I have a few pregnant friends right now, some for the first time. Many of the dads-to-be have spoken to me in excitement about prams – how they can’t wait to buy the pram, what they’re looking for in prams, what the best pram on the market is. I think the reason most fathers-to-be seem to get so excited about the pushchair or pram is that it is gadgetty, which they understand, and makes them feel involved, especially in the early months before they can feel the baby.
The thing is this though: I don’t think anyone should buy a pram before the baby is six months old. Here are my reasons:
For the first nine months of a baby’s existence, it is close to it’s mother – it can hear her heartbeat and her voice. Once the baby is born, being suddenly removed from that comfort would be disturbing to anyone. Keeping the baby close to you in a sling means that it has ‘kangaroo care’ on tap, it feels mum’s (or dad’s) heartbeat and breathing and is calmer, more relaxed and happier. Dad’s are also better able tobond with babies they carry.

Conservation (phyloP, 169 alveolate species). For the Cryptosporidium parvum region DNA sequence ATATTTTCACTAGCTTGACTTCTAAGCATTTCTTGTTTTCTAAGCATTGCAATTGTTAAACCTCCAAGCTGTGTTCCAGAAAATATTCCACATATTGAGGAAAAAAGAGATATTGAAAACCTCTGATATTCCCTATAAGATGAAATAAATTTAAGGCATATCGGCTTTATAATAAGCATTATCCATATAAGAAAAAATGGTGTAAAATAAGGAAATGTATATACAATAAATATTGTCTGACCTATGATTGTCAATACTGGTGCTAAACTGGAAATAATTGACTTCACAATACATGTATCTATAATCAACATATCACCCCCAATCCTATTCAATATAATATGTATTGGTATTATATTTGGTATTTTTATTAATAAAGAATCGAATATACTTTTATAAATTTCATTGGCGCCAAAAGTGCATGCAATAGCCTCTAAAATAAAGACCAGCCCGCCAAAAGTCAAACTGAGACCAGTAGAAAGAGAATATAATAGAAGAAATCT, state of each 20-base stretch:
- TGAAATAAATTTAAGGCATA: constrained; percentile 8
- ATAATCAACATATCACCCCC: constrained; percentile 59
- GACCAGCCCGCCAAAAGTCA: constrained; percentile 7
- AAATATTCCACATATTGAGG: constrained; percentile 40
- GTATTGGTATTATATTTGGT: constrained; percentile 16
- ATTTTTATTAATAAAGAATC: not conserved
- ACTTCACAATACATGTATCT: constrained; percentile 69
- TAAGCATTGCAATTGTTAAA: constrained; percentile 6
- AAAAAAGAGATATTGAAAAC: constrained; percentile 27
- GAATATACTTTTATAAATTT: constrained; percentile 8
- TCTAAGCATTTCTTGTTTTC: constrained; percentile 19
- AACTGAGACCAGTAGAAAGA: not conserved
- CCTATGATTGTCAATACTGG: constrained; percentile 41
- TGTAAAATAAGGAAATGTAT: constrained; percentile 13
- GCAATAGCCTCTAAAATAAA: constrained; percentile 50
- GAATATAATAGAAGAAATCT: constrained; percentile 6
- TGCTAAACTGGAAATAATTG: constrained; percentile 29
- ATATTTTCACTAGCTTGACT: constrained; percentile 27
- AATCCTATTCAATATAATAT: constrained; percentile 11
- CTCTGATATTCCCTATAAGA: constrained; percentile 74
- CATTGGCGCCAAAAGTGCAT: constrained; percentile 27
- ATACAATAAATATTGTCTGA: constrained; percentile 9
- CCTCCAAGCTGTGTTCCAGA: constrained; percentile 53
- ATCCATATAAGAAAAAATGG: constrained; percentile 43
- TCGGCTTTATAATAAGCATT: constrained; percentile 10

A baby in a sling is much more engaged with the world around them, rather than just being overwhelmed by it at knee-height. They are involved, take in more, and have more interaction with both their carer, and other people.
When a newborn is in a sling, it gets to know it’s mothers smell, rhythms and sounds – babies have less colic as the wind is rubbed out of them, they sleep better with the motion. In a pram, babies are in a sort of isolation. I always think of a story I heard, although I can’t find a source for it, of a pram manufacturer that went to an African village to try to sell their wares, but had no luck. Upon investigation, they found the villagers were curious as to why all the white babies (in the marketing material) were being kept in isolation pods. No other mammal keeps its infant purposely separated from it.
When a baby is six months old, they are able to sit in a pushchair, meaning you can by-pass the whole pram phase, saving yourself a fortune in an expensive convertible pram/pushchair which you’ll only use for six months, then need to find somewhere to store when you no longer use it, thinking you might sell it on later – or use it for the next baby.
A sling is also better for avoiding flat head syndrome, caused by moving baby from cot to pram to floor, with their head always against a flat surface.